Newspaper Page Text
Buy From People W Their f Vm esLook Over Out Columns.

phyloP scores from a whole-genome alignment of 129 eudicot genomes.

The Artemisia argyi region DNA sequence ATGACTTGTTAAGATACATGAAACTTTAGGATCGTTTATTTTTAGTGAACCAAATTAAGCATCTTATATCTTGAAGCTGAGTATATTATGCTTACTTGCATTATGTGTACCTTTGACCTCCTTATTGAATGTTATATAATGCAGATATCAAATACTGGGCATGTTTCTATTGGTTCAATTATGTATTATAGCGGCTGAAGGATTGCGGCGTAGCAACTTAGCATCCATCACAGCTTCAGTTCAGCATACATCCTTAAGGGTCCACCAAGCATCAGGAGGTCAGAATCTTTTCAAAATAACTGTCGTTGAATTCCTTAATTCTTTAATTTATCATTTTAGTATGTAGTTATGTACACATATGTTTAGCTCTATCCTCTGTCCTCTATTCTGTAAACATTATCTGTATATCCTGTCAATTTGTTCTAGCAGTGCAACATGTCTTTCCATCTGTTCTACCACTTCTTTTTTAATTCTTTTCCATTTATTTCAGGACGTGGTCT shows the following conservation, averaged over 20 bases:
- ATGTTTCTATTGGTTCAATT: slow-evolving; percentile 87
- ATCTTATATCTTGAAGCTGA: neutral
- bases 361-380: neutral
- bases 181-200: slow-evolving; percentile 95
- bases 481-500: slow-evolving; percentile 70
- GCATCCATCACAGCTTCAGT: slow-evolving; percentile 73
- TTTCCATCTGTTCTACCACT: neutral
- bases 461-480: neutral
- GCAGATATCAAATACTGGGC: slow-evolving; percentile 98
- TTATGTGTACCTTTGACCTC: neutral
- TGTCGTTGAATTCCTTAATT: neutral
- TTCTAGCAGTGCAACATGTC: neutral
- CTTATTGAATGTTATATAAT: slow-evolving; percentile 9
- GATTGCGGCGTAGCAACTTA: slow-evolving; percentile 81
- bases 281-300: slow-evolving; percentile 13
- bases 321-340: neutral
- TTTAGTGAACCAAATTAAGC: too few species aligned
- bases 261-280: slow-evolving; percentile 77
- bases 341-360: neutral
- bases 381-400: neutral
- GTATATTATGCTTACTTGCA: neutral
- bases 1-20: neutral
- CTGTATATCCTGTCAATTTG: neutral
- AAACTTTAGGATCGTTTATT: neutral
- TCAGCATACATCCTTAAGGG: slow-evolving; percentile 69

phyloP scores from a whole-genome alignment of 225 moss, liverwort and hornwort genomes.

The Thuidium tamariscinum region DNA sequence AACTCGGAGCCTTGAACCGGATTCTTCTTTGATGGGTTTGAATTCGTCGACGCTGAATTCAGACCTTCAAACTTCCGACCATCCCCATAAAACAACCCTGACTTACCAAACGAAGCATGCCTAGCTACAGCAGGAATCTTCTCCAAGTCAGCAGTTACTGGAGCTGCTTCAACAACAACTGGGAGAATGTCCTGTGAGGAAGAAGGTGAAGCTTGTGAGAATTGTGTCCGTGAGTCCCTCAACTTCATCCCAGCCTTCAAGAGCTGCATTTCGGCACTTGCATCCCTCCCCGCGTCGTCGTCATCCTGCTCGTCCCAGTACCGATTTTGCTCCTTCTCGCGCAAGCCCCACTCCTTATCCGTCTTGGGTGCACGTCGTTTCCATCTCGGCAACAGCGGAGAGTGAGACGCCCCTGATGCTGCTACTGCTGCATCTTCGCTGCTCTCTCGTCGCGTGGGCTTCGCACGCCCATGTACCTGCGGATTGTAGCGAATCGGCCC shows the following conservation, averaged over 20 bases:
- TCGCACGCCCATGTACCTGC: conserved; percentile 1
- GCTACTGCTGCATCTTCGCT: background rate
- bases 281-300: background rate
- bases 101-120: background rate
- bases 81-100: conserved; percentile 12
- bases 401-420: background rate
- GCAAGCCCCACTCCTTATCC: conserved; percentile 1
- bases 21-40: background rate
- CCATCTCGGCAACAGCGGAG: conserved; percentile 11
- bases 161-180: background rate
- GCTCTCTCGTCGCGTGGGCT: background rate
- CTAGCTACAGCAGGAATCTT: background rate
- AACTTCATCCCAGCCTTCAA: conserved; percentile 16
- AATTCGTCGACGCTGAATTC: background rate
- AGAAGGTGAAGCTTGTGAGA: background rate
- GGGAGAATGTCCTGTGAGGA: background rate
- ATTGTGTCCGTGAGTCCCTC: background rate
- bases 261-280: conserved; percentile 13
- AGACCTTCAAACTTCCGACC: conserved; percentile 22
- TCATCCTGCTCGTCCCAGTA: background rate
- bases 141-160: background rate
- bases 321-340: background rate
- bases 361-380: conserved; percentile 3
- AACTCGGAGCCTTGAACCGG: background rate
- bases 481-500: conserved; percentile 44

WEATHER .Bally a Want Ad in the Palladi- Thursday fair. Be no material today. change in temperature. KEKLY ESTARr-THHRn lWtl. RICHMOND DAILY PALLADIUM, THURSDAY MORNING, DECEMBER 8, 1904. SINGLE COPY 2 CENTS. The Fall A RECEIVER APPOINTED POR THE NATIONAL COMMIS SION COMPANY 4 FAILURE OCCURRED TUESDAY Banks Notified to Discontinue Pay ment of Checks Second Na tional in List. it A receiver for the National Com mission company, the concern which thad an office in Richmond and went to the wall on Tuesday, was appoint ed in Indianapolis yesterday. The Second National Bank in this city has been notified to cease cashing checks. The petition for the receiv er was filed by Frank M. Ketchman, a broker in the Indianapolis Board of Trade and until Monday an agent of the National Commission Com pany. Ketchman has a claim of $725.25 against, the company. The Marion Trust Company was oppoint ed as receiver for the company. The officers of the company did not ap pear until yesterday morning. J. Douglass, president of the defunct organization began work on the books as soon as he arrived. He stated to the plaintiffs in the receiv ership case that all of the indebted ness of the company would be paid as soon as he could check up the accounts of the ' company, but said he knew nothing of the condition of the accounts or what the assets or the, indebtedness would be. ' A story comes from Boston to the effect that Thomas W. Lawson is responsible for the failure of the company and that he has caused the failure of a number of firms throughout the country who are in the same line if business in the last few weeks. George A. Buskirk, acting receiver for the Union Trust Company, ob tained a list of banks in which the company had deposits and notified them to discontinue payment of the checks. These banks are: First National, Decatur, Ind.; First National, Lima, 0. ; Farmers and Merchants,' Win chester, Ind.; Farmers' National, Edinburg, Ind.; Citizens' State Bank, Knightstown, Ind.; Commer cial National, Union City, Ind.; Cit izens' Bank, Liberty, Ind.; Citizens' Exchange, Elwood, Ind.; Alexandria Bank, Alexandria, Ind.; American Rational Bank, Frankfort, Ind.; Ma rion National Bank, Marion, 0. ; People's Bank, Portland, Ind.; Bank of Redkey, Redkey, Ind.; Rush Coun ty National Bank, Rushville, Ind.; State Bank, Tipton, Ind.; Studeba ker Bank, BlufTton, Ind.; Union Na tional, Muncie, Ind.; Western Wayne Bank, Cambridge City, Ind.; Union State Bank, Moristown, Ind.; Wabash National, Wabash, Ind.; Second National, Richmond, Ind.; Shirley Bank, Shirley, Ind.; Oxford, National, Oxford, 0.; Anderson Banking Company, Anderson, Ind.; Central Trust and Savings, Newcas tle, Ind.; Citizens' Bank, Greenfield, Ind.; Citizens' Loan and Trust Com pany, Bloomington, Ind.; Citizens' National, Hope, Ind.; Citizens' Na tional, Bedford, Ind.; Delaware county National Bank, Muncie, Ind.; Dayton National, Dayton, O.; Eaton Banking Company, Eaton, O.; Fay ( Continued on Page Five.) 500 DINNERS Will be Served the Poor by Salva tion Army. The Salvation Army in America -will on Christmas Day serve 300,000 dinners to the poor. Ensign and Mrs. Winterbottom n charge of the sub-station in this city will serve 500 of the poor of Richmond on this day and the friends of the Army are be ing appealed to for financial assist ance to help defray the expenses of these dinners. Ensign Winterbottom and his wife have made a house to house canvass and a good sized fund been raised. Lancaster Has Star Fight Card. Lancaster, Pa., Dec. 8. The Ath letic Club of this city has arranged a good card for tonight, and many out of town sports will witness it. George Decker and Billy Maharg, featherweights, will clash for six rounds at catchweights. Kid Locke and Phil Logan will also meet in the semi-star bout for the same . route. Willie Gibbs and Kid Beebe, the war horse of Philadelphia, meet in the third bout. Paris' Big Auto Show. Paris, Dec. 8. A large nun ber ot Americans were present at the open ing of the automobile show in the Paris salon today. Practically all the makes of autos in the market are on exhibition and there will bn some interesting contests held during the show. A feature of the exhibit will be the auto boat race on the Seine. The race is to be known as the Coupe du Salon, and the fact that it is to be held right on the doorstep of the auto world will, it is believed., do a great deal to favor the sport and eradicate the unfavorable ideas which exist as to the nature of this class of craft. TREASURER SPEKENHIER SOMEWHAT PROUD OF SHOW ING IN FUNDS THERE IS A LARGE INCREASE In Collections Over Last Year, Say ing Nothing About the Tax Adjuster. County Treasurer J. A. Speken hier yesterday afternoon gave out his report of the second installment of taxes for the year. The report shows that the increase of collections over last year amounts to nearly $3, 000, outside the amounts turned into the treasury by the tax adjuster. In cluding the amount collected by the tax adjuster the increase in collec tions over last year is a little over $33,000. The showing of the coun ty treasury is a splendid one and Mr. Spekenhier has a perfect, right to feel a little "set up." Tax Adjust er Lowe has also made a most ei-edit-able showing the brief time he has been in the employ of the county, since April last, and in that time he has ferreted out and collected back taxes amounting to the snug sum of $30,144.04. The following is the re port of the county treasurer given out for publication: Second installment collec tion, 1001 $183,174.03 Turned in by uix adjuster 30.144.05 Total Collections for 1903 $213,318.08 .$180,210.23 Net gain $33,090.75 Outside of amounts turned into the treasury by adjuster the collec tions show a gain of $2,054.80. J. A. SPEKENHIER, Count v Treasurer. SOMETHING NEIV Pictures Made Whether Sun Shines or Not. At this season of the year people have usually been at a loss to have pictures finished for Christmas pres ents. If the weather was dark and cloudy no pictures could be secured Last year the weather before Christ mas was cloudy and few pictures were made; This Christmas the sit uation is changed, and Mr. F. J. Par sons cares little whether the sun shines or not. He has a new ap paratus called the Risto Printing cab inet, which contains an electric bulb. Forty cabinets and twenty SxlO pic tures can be finished at one time. The apparatus is a Godsend to Mr. Parsons. Mr. Ellis Gaston, of Ft. Wayne, formerly of this city, paid local friends a visit yesterday. MONUMENT TO MORTON INDIANA'S WAR GOVERNOR TO BE HONORED A SUITABLE MEMORIAL To Be Erected in Indianapolis Jhe Committees Were Named at Meeting. Plans to have a monument erected to the Hon. Oliver P. Morton, at In dianapolis have now taken definite shape and it is quite probable that the next legislature will appropriate a sum of money for the erection of such a monument. Today at the State House in Indianapolis, a com mittee, which was recently appoint ed by the G. A. R. department of In diana, will meet to consider a report which the committee intends making to the legislature. It has been the desire of the members of the G. A. R. for some time that a statue of Indi ana's war governor be placed on the piazza or terrace at the east of the State House and facing the Indiana Soldiers' and Sailors' Monument. In the appointment of the committee for this purpose it seems strange that no member of the G. A. R. was appointed from Wayne county which was the home of Governor Morton. This has often attracted the atten tion of prominent Grand Army men, but no explanation has ever been made of the matter. The members of the committee are W. R. King, of Greenfield; George W. Grubbs, Mar tinsville; A. D. Van Osdal, Madison; I). N: Foster, Ft. Wayne, and Charles M. Travis, Crawfordsville. It is said that no set amount for such a monu ment has been decided upon by the committee, but there is a sentiment in favor of an appropriation of a sum as Inrge or larger than the ap propriation authorized for the erec tion of the Hendricks monument in the State House grounds. J. 0. BARRETT Earlham Etudent Not Insane as Was First Reported. Last Saturday morning an article was printed stating that James O. Barrett, a student at Earlham Col lege, was suddenlv crazed in his room at the college on Friday after niin and rushed into the parlor of the dormitory in a half nude state. It was learned yesterday afternoon that the voung man was onlv delir ions from a high fever and while in this condition wandered into the parlor, not however in a half nude condition. Young Barrett is now at his home in Greenville, Ohio, and is under the care of a physician. STRONG NUMBER Is Dignani's Magazine for Decem ber. The December number of Dig nam's magazine has made its appear ance in the market and is the most interesting number of that popular magazine that has yet been publish ed. It has all the features that are contained in up-to-date periodicals and also contains thirty-two pages of solid reading matter. Besides the regular features, the opening chap ters of "The Flight of the Red Ar row," are also introduced. This is one of the strongest stories that has been published in any magazine for some time. The circulation of the magazine is rapidly increasing and Dignam's promises to be a fixture in the-literary world of Richmond. "The Four Biggest Fools." The revival at the Christian church is still in progress. A large congregation was present at the service last evening. Tonight Mr. Ivuhn will preach on "The Four Big gest Fools in Richmond." SIXTH DISTRICT FOR HEMENWAY MEMBERS OP GENERAL ASS EM- ELY "OLD BURNT" DISTRICT MEETING) Al RUSHVILLE And Enthusiastically Endorse Him for the Place in the 'National Senate. Tuesday night the members of the General Assembly of the Sixth Indi ana District met at Rushville and enthusiastically passed a resolution endorsing James A. Hemenway for the United States senate and endors ing Senator Beveridge for re-election. The meeting was called by E. P. Thayer, district chairman. Senator Roscoe E. Kirkman, of Richmond, was chairman, and Senator E. E. Moore, of-' Connersville, secretary. Besides Messrs. Moore and Kirkman, there were present Representatives Henry E. Guffin, ctf Rush county; Web Woodfill, Decatur county; Ev erett Haymond, Shelby county; W. H. II. Rock, Hancock and Marion counties, and Richard N. Elliott, of Madison, Rush and Hancock counties was not present, but sent a telegram in favor of the resolution. Repre sentative M. W. Yencer, of Wayne county; Representative Levi Ulrieh, Henry county, and Senator New house Decatur count', were not pres ent. The' resolution will be sent to them, to give them an opportunity to sign if they desire. Mr. Yencer was classed as an anti-IIemenway man a fe- days ago before the other candidates for the senate had with drawn, but it is believed that he will now support him. Judging from the reports sent out of the meetings of the members of the General Assembly in the congres sional districts throughout the State, Mr. Hemenway will bury all opposition in a veritable landslide. DAILY COURIER Of Newcastle is Enlarged by W. H. Elliott. (Special to the Palladium.) Newcastle, Ind., December 7. The Newcastle Daily Courier, which was recently purchased by William H. Elliott, formerly Commissioner of the Interior of Porto Rico, made its appearance Tuesday in an enlarged and grealty improved form. Mr. Elliott intends making the paper one of the best dailies in the State, and no expense will' be spared to make it one. The paper was formerly a seven-column, four-page and in its enlarged condition it is a six-colmun, eight-page paper. LABOR CIRCLES General Improvement in Industrial Conditions. A general improvement in indus trial conditions in Indiana during the last two years is noted in the bi ennial report of Labor CommissioTi- ers L. P. McCormack and B. Frank Schmid, which is in the hands of the State printer. Regarding the improvement, the report says: "This fact finds expres sion in fewer lockouts, strikes and boycotts; a smaller number of per sons involved; a shorter duration of trouble; a lessened intensity of strife. more gratifying settlements and a greater number of adjustments with- iiiii miiilc?. Of Interest to Shooters. Brooklyn, N. Y.. Dec. S. The an nual meeting of the Interstate Asso ciation of Marksmen will be held here today. The Grand Americf-n Handi cap affairs, applications for tourna ments during the season of 1005 and other important business will be I passed upon. Pastor Wagner Home. Paris, Dec. S. Rev. Charles Wag ner, author of "The Simple Life," returned home today from a visit to America. Pastor Wagner expressed himself as delighted with his trip, but refused to discuss the report that a number of American admirers headed by John Wanarnaker will build an independent church for him in Paris where the doctrines of the simple life may be advocated. Dan Patch Closes Season. New Orleans, La., Dec. S. Dan Patch, the famous racer concludes his season at the race track here to day. Ths wonderful trotter has run several memorable races this year and the season which closes today is the most successful of his career. Walker to Box Matthews. Grand Rapids, Mich., Dec. S. Foster Walker, who has lately been given charge of his affairs to Nelson Osborn, has been matched wth Mat ty Matthews for a bout before the Grand Rapids Athletic Club tonight. The men are to fight at 142 pounds. ONION B. HONT APPOINTED PRIVATE SECRETARY TO GOV ERNOR HANLY A VERY HANDSOME SALARY Goes With the Office Has Been a Close Personal Friend for Years. Yesterday morning at Indianapolis Governor-elect J. Frank Hanly an nounced that Union B. Hunt, of Winchester, would be the governor's private secretary. Mr. Hanly and Mr. Hunt have been close friends, both politically and personally for a number of years and Mr. Hunt hesi tated for some time about accepting the position but finally accepted. Mr. Hunt is a well known poli tician and attorney of the Eighth district and he has served two terms as Secretary of State. In speaking of the appointment Governor Hanly said: "The position of secretary to the governor is something more than a clerkship. The manner in which the duties are performed go far to make or mar the State administration The relation between the secretary and the governor is so confidential that the selection ought to be a per sonal one. Acting upon this convic tion, I tendered the position to Un ion B. Hunt immediately after the election. The administration and the people are more to be congratulated than Mr. Hunt." The salary of the private secre tary to the governor is $2,400 a year, as provided by the general appropri ation bill passed in 1903. BASKET BALL Tan Alpha Phis Take a Game from Monarchs. A game of basketball was played last evening at Garfield gymnasium between the Monarchs and the Tau J Alpha Phis. The score resulted 92 to 13 in favor of the latter team. Team work was the feature of the game. Following is the lineup: Monarchs Tau Alpha Phi Kinsella .... forward .... Wiggins Buckingham . . forward Wilson Taylor center Sands Wright guard Test Evans guard Hill The winners are trying to arrange a srame with the high school. To Indiana Industrial SchooL Elva Slick, the young girl who was convicted before Judge Fox in the juvenile court on Tuesday of obtain- mg money unaer iaise pretenses, win be taken to Indianapolis today by Sheriff Smith. She will be placed in the Indiana Industrial School for girls until she becomes of age. RICHMOND DELEGATES TO CHURCH MEETING IN INDI ANAPOLIS TUESDAY MR. NICHOLSON, REV. LYONS Assist in Drawing Up Provisions For a New Divorce Law. Timothy Nicholson and the Rev. S. R. Lyons of the United Presbyterian Church attended a meeting of church representatives in Indianapolis Tues day afternoon which decided on six provisions for a new law covering di vorces. These provisions will be em bodied in a bill which wDl be intro duced in the Legislature after being examined by several of the , best known jurists in the state. Church members of every denomination will memoralize the Legislature to pass the bill. The following are the six provis ions that were decided on: 1. After a divorce suit is filed,the trial shall be deferred from three months to one year. 2. Three years' residence in a county shall be required before a di vorce suit can be filed. 3. Un corroborated testimony of the plaintiff or defendant shall not be accepted by the court in the trial of a divorce action. 4. When the commission of a crime is sufficient reason for the granting of a divorce it should be made a cause for the punishment of the wrong-doer and the prosecuting attorney should be compelled to pros- , ecute the case. 5. Limited divorces for a consid erable time should be granted and punishment for bigamy should be in flicted if a marriage is contracted be fore the expiration of the time speci fied in the limited divorce decree. G. The guilty party should not be allowed to remarry as long as the cause for wheh the divorce was grant ed exists. The sixth provision is to prevent the so-called "habitual drunkards" from remarrying until they can con vince the court that they have com pletely reformed. Besides Mr. Nicholson and Dr. Ly ons the following representatives at tended the meeting: A. tc. TTY."yHl. M. C. Pearson and W. S. Doan, Indianapolis;. Tohn L. Thompson and A. C. 'Wood, Pen dleton; Enos Harvey, Fairmount; W. P. Henley, Carthage, and Mrs. Mary H. Goddard, Muncie: Lutheran church. W. W. Criley, Indianapolis; D. M. Horner, Broad Ripple, and W. S. Sigmund, Columbus; Presbyter ian churuch, Thomas C. Day, India napolis: Thomas M. Green, Rushville Eli F. Ritter, Jesse C. Moore and W. G. Dreythaler, all of Indianapolis, were present, but not as representa tives of the churches. To draw up a legislative bill em bodying the provisions decided upon a committee was appointed as fol lows: Timothy Nicholson, chairman; W. S. Doan, " Eli F. Ritter, M. C. Pearson and W. S. Sigmund. In the open discussion of marriage and divorce laws several of the rep resentatives favored a provision de nying marriage licenses to the feeble minded, drunkards, and persons in the last stages of consumption. Another meeting will be held be fore the legislature convenes. COUNTY FIRE Home of Mr. ELincaid Bnrned to the Ground. A fire broke out in the residence of J. II. Kincaid, three miles west of Centerville (Pinhook) yesterday morning about 8 o'clock. The fire originated in the sitting room from a pipe leading upstairs. The loss will amount to about $1,000, with about $400 insurance. There was very lit tle insurance on the household goods. There was no possible way to fight the flames and the house was en tirely consumed. .